Policy Speech: Kishida’s Economic Measures Show Lack of Substance

Although the prime minister’s determination to revitalize the nation’s economy came through, there was a lack of strength in the policies that are key to achieving that revitalization. Measures to achieve growth and wage increases must be developed through debate in the Diet.

Prime Minister Fumio Kishida delivered his policy speech at plenary sessions of both houses of the Diet. He emphasized his stance of placing importance on the economy, saying “economy, economy, economy,” and expressed his desire to break away from “a cost-cutting economy with low prices, low wages and low growth.”

Japan has long been shrouded in a mindset that favors deflation, and the tendency to believe that “cheap is good” has taken root in society. The prime minister’s recognition of the need to change this mindset can be called appropriate.

Kishida also emphasized his intention to focus on drastically strengthening supply capacity and returning funds to the people to help them overcome high prices.

However, the specific measures to achieve these goals are not new. A program to give preferential tax treatment to companies that raise wages is already in place, but it cannot be said that the program is functioning well. The government has also already provided subsidies for the construction in Japan of factories to make products that are important for the nation’s economic security, such as semiconductors.

Extending existing measures is unlikely to produce sufficient results.

Policy items that have been implemented so far have to be analyzed with an open mind as to why they have not been effective and what the problems are. In addition, the results of such analysis need to be applied to future measures.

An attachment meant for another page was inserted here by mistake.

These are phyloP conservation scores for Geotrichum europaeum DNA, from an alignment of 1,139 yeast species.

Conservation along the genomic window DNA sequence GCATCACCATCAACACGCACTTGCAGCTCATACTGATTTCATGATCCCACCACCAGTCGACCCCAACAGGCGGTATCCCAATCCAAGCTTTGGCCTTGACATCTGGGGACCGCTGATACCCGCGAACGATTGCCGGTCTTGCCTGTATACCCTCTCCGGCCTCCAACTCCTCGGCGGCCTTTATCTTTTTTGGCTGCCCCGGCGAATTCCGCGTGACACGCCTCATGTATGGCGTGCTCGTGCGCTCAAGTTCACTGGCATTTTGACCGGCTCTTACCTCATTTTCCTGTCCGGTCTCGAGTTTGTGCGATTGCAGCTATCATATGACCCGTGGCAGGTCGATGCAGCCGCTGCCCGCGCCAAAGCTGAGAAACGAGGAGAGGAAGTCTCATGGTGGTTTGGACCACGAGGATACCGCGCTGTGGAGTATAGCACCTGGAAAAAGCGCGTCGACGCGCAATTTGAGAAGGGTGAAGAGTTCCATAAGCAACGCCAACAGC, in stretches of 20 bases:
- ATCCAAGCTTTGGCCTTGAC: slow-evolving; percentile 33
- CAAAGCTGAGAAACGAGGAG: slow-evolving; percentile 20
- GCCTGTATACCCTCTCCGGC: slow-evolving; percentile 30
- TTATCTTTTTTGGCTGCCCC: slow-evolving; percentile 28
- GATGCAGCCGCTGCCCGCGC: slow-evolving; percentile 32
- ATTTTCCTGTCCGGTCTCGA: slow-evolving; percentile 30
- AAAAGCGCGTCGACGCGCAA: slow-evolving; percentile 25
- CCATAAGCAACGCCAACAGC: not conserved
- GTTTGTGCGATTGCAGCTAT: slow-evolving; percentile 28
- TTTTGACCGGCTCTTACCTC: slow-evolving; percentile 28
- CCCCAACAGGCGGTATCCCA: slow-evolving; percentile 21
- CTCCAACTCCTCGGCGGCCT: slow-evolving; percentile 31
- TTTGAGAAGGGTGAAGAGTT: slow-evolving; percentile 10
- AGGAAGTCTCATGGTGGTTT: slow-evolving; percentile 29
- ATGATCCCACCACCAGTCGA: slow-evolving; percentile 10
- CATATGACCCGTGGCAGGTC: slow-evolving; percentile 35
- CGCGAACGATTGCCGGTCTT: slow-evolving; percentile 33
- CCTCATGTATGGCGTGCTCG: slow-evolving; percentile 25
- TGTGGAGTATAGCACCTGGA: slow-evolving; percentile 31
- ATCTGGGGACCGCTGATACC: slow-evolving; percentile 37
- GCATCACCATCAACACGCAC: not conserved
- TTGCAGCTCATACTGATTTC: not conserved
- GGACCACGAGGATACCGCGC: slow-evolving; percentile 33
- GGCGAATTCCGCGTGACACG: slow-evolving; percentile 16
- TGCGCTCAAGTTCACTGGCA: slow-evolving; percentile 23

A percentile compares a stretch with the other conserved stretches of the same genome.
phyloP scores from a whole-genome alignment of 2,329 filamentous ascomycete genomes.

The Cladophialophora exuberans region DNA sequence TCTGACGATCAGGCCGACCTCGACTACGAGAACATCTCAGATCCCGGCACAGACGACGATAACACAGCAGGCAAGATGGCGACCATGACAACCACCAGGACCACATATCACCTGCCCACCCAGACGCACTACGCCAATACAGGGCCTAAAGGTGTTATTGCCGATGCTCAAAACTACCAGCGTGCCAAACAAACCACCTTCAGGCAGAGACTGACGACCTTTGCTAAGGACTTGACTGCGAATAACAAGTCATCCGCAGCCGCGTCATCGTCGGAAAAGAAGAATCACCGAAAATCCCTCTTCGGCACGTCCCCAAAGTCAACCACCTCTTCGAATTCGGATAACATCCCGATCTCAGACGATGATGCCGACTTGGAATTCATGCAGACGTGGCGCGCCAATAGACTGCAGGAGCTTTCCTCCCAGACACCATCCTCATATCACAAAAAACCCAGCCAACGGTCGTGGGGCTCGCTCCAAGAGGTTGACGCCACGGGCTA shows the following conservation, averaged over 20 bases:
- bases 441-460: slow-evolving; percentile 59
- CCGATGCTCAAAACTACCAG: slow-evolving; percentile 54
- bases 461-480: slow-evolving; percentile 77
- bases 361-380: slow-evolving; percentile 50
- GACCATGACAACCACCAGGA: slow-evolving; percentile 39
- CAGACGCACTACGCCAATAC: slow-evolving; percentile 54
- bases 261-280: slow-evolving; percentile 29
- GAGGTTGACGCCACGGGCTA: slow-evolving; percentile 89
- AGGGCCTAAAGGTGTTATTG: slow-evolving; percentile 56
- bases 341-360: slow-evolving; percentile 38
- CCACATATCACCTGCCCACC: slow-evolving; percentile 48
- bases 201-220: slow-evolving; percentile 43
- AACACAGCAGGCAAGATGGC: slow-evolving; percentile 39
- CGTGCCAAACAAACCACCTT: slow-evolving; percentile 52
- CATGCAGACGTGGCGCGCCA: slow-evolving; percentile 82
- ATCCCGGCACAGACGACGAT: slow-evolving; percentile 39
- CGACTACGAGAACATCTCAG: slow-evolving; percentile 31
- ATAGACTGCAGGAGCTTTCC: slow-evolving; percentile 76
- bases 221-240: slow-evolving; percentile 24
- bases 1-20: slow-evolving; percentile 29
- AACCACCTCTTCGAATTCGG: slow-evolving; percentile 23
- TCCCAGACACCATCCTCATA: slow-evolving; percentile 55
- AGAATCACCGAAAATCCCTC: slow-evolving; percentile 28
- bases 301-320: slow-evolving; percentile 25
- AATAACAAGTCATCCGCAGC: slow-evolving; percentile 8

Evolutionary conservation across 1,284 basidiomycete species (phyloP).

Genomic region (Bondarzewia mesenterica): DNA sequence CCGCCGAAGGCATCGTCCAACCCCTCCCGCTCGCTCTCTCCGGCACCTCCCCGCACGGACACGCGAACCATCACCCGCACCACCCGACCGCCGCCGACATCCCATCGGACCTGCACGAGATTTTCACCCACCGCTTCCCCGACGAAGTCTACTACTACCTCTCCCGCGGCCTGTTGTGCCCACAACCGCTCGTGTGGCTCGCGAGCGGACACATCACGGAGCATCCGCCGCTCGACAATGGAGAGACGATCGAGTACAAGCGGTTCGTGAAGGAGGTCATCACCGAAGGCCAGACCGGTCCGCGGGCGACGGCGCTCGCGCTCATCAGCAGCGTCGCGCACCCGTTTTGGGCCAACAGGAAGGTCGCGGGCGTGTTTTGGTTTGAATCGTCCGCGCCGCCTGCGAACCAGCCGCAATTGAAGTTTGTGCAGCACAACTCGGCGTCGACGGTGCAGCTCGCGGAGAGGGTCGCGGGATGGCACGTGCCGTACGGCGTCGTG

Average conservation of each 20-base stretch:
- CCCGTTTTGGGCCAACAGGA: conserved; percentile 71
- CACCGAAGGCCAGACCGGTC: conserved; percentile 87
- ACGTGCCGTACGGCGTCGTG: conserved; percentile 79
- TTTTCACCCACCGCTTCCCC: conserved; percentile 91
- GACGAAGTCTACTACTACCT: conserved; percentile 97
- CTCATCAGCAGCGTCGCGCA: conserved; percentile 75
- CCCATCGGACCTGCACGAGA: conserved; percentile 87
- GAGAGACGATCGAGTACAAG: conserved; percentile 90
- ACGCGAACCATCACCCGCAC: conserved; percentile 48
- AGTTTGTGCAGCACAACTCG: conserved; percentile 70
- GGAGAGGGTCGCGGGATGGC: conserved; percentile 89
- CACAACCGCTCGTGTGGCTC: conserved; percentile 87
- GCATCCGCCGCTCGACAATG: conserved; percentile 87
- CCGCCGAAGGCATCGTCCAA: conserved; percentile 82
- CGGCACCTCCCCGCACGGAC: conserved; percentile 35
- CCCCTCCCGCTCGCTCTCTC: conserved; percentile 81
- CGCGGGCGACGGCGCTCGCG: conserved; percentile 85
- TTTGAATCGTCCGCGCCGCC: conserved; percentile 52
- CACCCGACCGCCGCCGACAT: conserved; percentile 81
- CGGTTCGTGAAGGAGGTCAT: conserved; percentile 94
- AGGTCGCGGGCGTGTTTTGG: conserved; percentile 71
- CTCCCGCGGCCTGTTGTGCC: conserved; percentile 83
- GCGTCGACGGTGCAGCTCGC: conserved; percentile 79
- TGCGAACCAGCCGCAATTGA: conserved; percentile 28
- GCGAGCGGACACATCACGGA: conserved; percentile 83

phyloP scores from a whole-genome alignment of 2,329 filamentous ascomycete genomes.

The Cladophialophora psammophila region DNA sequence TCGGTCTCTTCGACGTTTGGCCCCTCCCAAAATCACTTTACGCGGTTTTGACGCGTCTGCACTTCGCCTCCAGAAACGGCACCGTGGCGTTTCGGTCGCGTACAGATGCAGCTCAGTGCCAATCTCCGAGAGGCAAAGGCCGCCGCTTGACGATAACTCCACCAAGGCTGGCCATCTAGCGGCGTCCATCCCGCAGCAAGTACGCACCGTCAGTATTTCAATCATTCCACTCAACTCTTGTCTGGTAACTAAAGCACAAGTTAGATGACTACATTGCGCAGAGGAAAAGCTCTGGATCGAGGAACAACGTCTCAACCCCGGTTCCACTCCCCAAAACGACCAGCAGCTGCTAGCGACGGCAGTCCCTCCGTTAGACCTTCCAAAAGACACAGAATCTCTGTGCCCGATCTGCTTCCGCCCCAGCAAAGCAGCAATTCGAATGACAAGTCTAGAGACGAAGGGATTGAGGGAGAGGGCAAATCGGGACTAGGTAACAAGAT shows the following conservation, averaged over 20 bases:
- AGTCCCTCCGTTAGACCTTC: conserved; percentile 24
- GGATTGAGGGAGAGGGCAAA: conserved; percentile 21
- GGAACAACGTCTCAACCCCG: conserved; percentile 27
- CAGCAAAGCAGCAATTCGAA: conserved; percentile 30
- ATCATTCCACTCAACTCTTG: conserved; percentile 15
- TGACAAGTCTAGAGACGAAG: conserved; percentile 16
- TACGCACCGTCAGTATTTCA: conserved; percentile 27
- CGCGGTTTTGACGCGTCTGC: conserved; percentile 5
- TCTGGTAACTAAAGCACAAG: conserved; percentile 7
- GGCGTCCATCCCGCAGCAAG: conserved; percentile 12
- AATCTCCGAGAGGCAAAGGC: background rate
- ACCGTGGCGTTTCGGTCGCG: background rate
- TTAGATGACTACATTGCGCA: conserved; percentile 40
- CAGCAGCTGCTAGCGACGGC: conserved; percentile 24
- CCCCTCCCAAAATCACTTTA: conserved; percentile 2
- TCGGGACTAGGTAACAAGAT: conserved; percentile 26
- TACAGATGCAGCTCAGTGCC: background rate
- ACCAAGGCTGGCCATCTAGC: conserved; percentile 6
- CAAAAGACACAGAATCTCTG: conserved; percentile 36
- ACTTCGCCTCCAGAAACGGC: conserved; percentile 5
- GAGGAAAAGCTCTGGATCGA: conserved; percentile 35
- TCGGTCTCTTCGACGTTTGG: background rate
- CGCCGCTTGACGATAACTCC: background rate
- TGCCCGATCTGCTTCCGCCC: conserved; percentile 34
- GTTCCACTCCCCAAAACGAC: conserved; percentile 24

In his policy speech two years ago, Kishida called for the “realization of a new form of capitalism” that focuses on wealth distribution, saying that neoliberal policies have created disparities. He also made remarks to the effect that he would change the current emphasis on shareholders.

In his most recent speech, the prime minister indicated a shift to “strengthening supply capacity,” without mentioning a “new form of capitalism,” but his explanation of why he did so must be deemed inadequate.

It is possible to modify policies in response to changing economic conditions. However, putting out one slogan after another is unlikely to draw sympathy if policies do not have teeth.

Kishida also said he will work to “mitigate the burden of high prices on the people” by returning a portion of the increased tax revenue resulting from economic growth. He seems to have in mind income tax cuts and benefits for low-income earners.

The “increased tax revenue” is believed to refer to the fact that tax revenue in fiscal 2022 exceeded the initial projection by ¥6 trillion. However, with over ¥1 quadrillion in outstanding government bonds, this does not mean there is a ¥6 trillion surplus.

High prices are largely the result of the soaring costs of imported goods and resources due to the weak yen. There will be limits on extending subsidies to households while leaving alone the weak yen.

(From The Yomiuri Shimbun, Oct. 24, 2023)